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Thacker News: A Mississippi singing legend in Clinton Saturday

The word “legend” gets tossed around rather loosely (ditto, “iconic”) but if ever those words apply it would be to Dorothy Moore, a Mississippi rhythm and blues master of 50 years and counting. This Saturday in Clinton, MS, you can see -and hear- for yourself.

The Thacker Mountain Radio Hour will play host to Moore this Saturday, June 15 at 6 pm at the Clinton High School auditorium. Tickets are $15 and are available from Clinton Arts Council members, at the door, or online at the Art Council’s website, www.artscouncilofclinton.org.

Tickets are also good for a live jazz after-party on the Bricks at Olde Towne Clinton.

Along with Dorothy Moore, guests on the Thacker Hour will include author Richard Grant (“Dispatches From Pluto”) and Cajun fiddler Amanda Shaw. The show is hosted by Oxford writer Jim Dees and Thacker house band, the Yalobushwhackers.

The Clinton High School auditorium is located at 401 Arrow Drive.

There will be no live broadcast of the Clinton performance; the show will air on Saturday, June 22 on Mississippi Public Broadcasting (MPB) and Alabama Public Radio. The Thacker Mountain Radio Hour can be heard in the Clinton/Jackson area every Saturday at 7 pm on MPB, carried locally on WMPN 91.3 FM.

Though known as a rhythm and blues vocalist, Moore’s sound is also deeply rooted in country music.

“A lot of my career has been centered around country music,” she told the Jackson Clarion Ledger’s Billy Watkins in 2018. “A lot of my songs were country before I recorded them.”

Indeed, Watkins reports that her biggest hit, “Misty Blue” was written by the late Bob Montgomery, who was based in Nashville. It went to No. 4 on the country charts. Moore’s soulful take on Willie Nelson’s “Ain’t It Funny How Time Slips Away,” rose to the Top Ten on the R&B charts.

A four-time Grammy nominee, Dorothy Moore was inducted into the Mississippi Musicians Hall of Fame in 2001 and shared a Blues Trail marker in 2008 with Jackson’s Alamo Theatre where she won numerous amateur singing competitions as a child. Her most recent CDs, all released on her Farish Street Records label include, Blues Heart, Gittin Down Live and I’m Doing Alright.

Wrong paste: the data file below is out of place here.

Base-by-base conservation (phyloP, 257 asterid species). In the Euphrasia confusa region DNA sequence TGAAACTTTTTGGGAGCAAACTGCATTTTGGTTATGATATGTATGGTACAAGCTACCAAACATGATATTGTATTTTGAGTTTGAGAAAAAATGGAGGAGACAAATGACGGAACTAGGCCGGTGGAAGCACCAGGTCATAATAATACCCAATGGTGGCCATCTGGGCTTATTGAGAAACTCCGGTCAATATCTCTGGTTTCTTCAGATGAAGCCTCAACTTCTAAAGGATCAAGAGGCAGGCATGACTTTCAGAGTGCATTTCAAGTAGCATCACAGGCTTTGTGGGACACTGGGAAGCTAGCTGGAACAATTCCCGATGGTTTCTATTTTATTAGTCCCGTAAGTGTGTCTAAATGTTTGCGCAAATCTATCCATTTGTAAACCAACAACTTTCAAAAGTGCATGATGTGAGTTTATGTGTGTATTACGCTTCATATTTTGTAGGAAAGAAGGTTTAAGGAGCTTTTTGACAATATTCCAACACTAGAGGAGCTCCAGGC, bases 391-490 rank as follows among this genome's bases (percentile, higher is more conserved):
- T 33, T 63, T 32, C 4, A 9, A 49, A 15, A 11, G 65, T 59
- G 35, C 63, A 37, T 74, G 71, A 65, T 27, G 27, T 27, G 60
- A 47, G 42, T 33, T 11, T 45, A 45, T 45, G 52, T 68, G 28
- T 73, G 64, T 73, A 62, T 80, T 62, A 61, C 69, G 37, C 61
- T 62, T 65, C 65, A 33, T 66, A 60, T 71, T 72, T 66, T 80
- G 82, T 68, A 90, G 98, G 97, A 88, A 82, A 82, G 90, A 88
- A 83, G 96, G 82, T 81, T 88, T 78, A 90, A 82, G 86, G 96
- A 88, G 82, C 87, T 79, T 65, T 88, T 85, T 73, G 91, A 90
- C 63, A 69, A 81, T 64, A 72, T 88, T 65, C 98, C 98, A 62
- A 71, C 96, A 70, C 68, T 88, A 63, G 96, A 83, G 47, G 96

Moore told Watkins that she is “Mississippi through and through. Nothing but peas and cornbread. I’m proud to be from Mississippi, and I hope the folks are proud of me.”

Richard Grant’s Dispatches From Pluto: Lost and Found in the Mississippi Delta (Simon and Shuster) came out in 2015 and immediately became a national bestseller and a publishing phenomenon in Mississippi. The book, a zany yet heartfelt chronicle of Grant’s year spent moving from Manhattan to Holmes County, MS, won The Pat Conroy Southern Book Prize. Mississippi author Curtis Wilkie wrote: “In the best tradition of Mark Twain’s The Innocents Abroad, British travel writer Richard Grant explores the otherworldly Mississippi Delta by settling into an aging plantation home and letting himself be captured by an eccentric, racially-tortured and wondrously hospitable culture. Dispatches from Pluto is wise, wry, sympathetic and spot-on.”

Grant was born in Malaysia, lived in Kuwait, London, Tucson, AZ, and New York City before moving to the Delta. He currently lives in Jackson, MS.

“My daughter has a confused accent,” he says.

Amanda Shaw is a fiddler, singer-songwriter, bandleader and actress from Mandeville, LA now based out of New Orleans. Shaw and her band, the Cute Guys, are known for their fiery, energetic performances that are Cajun-based but also explore rock and roll, country, blues and funk-flavored R&B. The band members have played with Shaw since she was a ten-year-old classically-trained prodigy. Shaw’s CDs include I’m Not a Bubble Gum Pop Princess (2004), Pretty Runs Out (2008), Good Southern Girl (2010) and the upcoming (tentatively titled) Please, Call Me Miss Shaw.

Check out her cover of “Should I Stay Or Should I Go?” by The Clash: https://www.youtube.com/watch?v=cFoA0n9yjas 

Don’t miss this great line-up Saturday night in Clinton! See you there!

Photo of Dorothy Moore: Mark Yacovone